Coastal regions of the Indian Ocean are experiencing a terrible hurricane season.

Perhaps this hasn’t been clear if you’ve followed the news in recent days and weeks about two storms decimating different parts of the African nation of Mozambique and another slamming into India, because these storms have been referred to as “cyclones.”

And that is what they are called in that part of the world.

But, in fact, cyclones in the Indian Ocean, typhoons in the western Pacific Ocean and hurricanes in the Atlantic Ocean and eastern Pacific are all the same type of storm.

The differences in regional nomenclature often cloak the fact that these type of storms are brethren, fueled by the latent heat from the condensation of evaporating warm ocean water, developing a calm, clear “eye” at the center as they intensify, spun counterclockwise in the Northern Hemisphere and clockwise in the Southern Hemisphere by the Earth’s rotation.

Hurricanes by any name are a little more on our minds than is normal in early May because of Wednesday’s arrival of two “hurricane hunter” aircraft at the Roanoke-Blacksburg Regional Airport for the East Coast Hurricane Awareness Tour. Public tours are scheduled for 2 to 5 p.m.

South of the equator, summer has emerged into fall, and, similar to what happens in the Atlantic Ocean during the same seasonal shift in September and October, this has fueled the development of tropical systems in the western Indian Ocean east of Africa. Cyclone Idai in March and Cyclone Kenneth last month each made landfall in Mozambique.

Idai killed more than 1,000 people in four nations, including more than 600 in southern Mozambique. Kenneth is considered the strongest tropical cyclone on record in Mozambique, with sustained winds in excess of 130 mph as it came ashore in northern Mozambique, but a concerted effort to evacuate tens of thousands from vulnerable coastal areas appears to have kept the death toll well under 100.

Just north of the equator, the extremely warm waters of the Bay of Bengal can fuel strong tropical cyclones during a much wider timeframe than is typical in the North Atlantic and Gulf of Mexico. Cyclone Fani rolled into the northeastern India state of Odisha last week with maximum sustained winds of more than 150 mph. The death toll was also limited by a massive evacuation undertaken by local officials.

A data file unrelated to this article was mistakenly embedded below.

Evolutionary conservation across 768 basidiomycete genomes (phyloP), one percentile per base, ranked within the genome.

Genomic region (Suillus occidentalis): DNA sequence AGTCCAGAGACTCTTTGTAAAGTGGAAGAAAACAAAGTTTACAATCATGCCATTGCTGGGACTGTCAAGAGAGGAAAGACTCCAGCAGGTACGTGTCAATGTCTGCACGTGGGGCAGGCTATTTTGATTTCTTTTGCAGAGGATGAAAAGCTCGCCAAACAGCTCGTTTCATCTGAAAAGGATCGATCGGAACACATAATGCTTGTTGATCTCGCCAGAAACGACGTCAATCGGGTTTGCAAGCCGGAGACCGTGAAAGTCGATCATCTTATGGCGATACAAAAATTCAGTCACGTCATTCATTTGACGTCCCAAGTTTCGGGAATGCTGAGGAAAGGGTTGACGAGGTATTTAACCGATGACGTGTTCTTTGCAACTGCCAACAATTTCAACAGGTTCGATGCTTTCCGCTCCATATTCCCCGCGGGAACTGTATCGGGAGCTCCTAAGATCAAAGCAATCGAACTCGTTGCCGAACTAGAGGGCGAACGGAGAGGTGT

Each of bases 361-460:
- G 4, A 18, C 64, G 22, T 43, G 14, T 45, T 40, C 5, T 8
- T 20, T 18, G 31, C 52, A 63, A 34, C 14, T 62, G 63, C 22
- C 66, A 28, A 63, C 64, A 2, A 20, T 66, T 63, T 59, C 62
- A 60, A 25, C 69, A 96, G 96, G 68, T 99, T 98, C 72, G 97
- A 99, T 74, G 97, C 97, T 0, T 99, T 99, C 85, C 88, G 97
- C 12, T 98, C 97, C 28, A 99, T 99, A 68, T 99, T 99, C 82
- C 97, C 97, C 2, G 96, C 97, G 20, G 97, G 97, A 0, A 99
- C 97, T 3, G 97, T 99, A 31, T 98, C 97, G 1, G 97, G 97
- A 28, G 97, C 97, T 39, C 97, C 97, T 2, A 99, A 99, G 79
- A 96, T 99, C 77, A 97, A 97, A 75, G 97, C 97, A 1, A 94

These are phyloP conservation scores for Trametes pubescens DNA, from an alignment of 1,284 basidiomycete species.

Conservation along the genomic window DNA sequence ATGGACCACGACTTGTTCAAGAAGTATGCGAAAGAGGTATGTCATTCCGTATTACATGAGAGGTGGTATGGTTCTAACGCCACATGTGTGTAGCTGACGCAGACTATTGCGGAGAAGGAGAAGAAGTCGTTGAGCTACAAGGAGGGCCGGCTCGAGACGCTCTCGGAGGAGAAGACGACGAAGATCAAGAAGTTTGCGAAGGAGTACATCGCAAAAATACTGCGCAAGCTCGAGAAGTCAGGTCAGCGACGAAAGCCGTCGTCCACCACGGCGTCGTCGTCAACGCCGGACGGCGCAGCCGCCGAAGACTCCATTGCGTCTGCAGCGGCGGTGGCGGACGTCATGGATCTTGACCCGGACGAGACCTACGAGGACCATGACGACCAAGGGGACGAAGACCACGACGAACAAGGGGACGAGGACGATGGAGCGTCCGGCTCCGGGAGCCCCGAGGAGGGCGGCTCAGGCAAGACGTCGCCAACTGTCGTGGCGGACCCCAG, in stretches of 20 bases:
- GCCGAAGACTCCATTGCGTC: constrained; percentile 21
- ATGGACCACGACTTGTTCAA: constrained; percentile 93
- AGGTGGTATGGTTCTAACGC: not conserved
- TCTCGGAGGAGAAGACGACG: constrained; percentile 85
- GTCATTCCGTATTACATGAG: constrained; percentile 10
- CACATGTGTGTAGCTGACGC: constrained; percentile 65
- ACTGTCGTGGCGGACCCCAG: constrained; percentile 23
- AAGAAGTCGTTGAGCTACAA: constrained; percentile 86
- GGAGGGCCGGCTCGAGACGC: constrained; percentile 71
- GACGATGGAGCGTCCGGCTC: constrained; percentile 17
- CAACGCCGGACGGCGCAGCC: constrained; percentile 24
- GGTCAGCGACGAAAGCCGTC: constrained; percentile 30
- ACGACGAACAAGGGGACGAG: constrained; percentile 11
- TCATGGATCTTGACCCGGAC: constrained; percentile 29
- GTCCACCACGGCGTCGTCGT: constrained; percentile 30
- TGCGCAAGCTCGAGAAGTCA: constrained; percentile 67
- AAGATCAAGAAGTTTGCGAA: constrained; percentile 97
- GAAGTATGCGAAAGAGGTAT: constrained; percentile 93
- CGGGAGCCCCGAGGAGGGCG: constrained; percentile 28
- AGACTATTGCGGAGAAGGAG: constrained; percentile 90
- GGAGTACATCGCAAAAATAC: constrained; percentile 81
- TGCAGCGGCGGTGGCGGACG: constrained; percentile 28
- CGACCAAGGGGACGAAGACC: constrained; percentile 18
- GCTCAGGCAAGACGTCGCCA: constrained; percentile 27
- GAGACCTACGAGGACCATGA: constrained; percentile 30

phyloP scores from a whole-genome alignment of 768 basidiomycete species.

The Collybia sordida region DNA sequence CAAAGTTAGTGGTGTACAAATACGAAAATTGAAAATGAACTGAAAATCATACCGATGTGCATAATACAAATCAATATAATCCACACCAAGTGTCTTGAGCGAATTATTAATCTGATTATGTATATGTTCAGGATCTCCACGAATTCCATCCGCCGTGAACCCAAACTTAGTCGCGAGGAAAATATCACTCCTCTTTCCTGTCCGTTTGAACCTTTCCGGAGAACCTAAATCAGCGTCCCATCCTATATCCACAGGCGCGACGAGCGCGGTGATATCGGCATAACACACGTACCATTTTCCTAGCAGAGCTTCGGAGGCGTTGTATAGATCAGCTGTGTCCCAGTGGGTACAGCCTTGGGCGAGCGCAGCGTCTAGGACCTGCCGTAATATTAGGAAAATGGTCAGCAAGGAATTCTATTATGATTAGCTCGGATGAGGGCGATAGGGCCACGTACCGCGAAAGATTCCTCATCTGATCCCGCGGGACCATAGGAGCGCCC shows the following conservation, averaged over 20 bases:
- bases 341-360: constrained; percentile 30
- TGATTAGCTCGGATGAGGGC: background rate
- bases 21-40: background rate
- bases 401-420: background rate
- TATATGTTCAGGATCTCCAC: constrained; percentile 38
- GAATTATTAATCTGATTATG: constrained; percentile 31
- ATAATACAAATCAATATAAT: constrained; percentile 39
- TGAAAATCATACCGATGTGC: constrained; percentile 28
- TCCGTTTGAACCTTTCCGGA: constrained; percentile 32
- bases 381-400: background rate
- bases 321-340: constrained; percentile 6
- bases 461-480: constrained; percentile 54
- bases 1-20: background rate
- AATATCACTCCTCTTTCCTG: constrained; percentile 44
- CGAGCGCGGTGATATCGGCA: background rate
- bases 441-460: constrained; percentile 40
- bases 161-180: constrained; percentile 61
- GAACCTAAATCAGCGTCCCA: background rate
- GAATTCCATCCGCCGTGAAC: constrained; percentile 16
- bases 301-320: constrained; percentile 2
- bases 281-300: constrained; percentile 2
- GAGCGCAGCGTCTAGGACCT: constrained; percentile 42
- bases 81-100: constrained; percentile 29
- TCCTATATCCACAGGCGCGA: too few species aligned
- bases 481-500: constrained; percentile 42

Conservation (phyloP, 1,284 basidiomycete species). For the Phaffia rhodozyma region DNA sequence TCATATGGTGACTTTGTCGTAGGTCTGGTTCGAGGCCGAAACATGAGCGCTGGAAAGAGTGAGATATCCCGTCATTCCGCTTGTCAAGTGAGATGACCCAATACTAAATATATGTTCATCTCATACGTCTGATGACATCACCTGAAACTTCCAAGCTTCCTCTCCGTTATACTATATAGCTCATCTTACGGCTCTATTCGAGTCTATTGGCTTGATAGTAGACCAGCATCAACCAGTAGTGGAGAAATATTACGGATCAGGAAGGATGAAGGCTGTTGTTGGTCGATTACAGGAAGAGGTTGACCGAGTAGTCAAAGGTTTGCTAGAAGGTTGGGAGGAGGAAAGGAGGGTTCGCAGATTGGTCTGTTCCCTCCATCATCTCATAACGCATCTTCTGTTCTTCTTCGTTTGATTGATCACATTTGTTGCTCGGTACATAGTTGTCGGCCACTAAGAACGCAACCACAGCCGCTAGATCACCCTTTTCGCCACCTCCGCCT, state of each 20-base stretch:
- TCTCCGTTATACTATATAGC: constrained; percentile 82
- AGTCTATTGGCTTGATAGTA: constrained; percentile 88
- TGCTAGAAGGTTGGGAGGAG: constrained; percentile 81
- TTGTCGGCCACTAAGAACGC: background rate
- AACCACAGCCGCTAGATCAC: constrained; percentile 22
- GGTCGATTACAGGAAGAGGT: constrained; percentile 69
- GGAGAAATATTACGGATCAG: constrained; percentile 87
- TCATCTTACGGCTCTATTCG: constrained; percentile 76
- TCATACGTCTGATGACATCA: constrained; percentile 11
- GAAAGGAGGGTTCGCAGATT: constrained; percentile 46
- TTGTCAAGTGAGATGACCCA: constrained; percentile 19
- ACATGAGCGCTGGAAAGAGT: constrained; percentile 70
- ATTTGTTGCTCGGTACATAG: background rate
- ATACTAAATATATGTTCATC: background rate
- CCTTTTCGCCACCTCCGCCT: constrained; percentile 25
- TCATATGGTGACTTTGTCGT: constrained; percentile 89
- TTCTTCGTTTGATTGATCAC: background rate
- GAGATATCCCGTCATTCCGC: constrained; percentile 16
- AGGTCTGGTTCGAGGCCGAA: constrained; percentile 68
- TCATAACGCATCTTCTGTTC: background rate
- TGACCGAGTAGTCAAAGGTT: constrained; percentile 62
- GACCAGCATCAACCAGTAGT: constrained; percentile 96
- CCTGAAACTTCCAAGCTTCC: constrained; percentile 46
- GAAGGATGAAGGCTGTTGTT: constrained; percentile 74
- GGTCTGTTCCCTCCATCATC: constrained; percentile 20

In meteorology, we have gotten a lot of mileage out of the term “cyclone,” though all refer to various versions of the same principle.

Any low-pressure system, with rising air spinning counterclockwise in the Northern Hemisphere or clockwise in the Southern Hemisphere, is, generically, a “cyclone.”

This usage, while common in meteorologists’ chatter among themselves, has been most prominent in the public eye with the recent ascendancy of the term “bomb cyclone,” referring to a rapidly deepening low-pressure system, often in spring and winter.

These kind of cyclones form along the boundaries of contrasting air masses with very strong winds aloft — opposite conditions than are optimum for tropical cyclones.

“Tropical cyclones” refer to a closed low-pressure system deriving energy from the latent heat as evaporating warm ocean water condenses, ranging from mere tropical depressions with winds under 39 mph to mighty Category 5 hurricanes and super typhoons with wind speed topping 156 mph.

In the Indian Ocean, as has been discussed, a capital-c cyclone followed by a name from a long list is used to identify a particular powerful tropical cyclone, what would be known as hurricane in the Atlantic basin.

Tornadoes were often referred to as “cyclones” in historic and news accounts from the 1800s and even into the early decades of 1900s. Most tornadoes are in fact “cyclones” in that they are intense, upward lifting and counterclockwise-rotating localized low-pressure systems. A small percentage, however, rotate in the opposite direction, and are therefore “anticyclonic” tornadoes.

The “cyclone” term for tornadoes has been almost totally abandoned in recent decades.

In truth, our weather is constantly affected by a complex interplay of cyclones and anticyclones at various levels of the atmosphere, the cyclones generally bringing clouds and moisture and the anticyclones generally bringing dry weather.

Anticyclone-dominated weather brought us a dry Monday to start the week, but the next cyclone is on its way with showers and storms for late week. Be thankful it’s not a capitalized cyclone with a name and that the hurricane hunter planes have time on their hands for public tours right now.

Weather Journal appears on Wednesdays.

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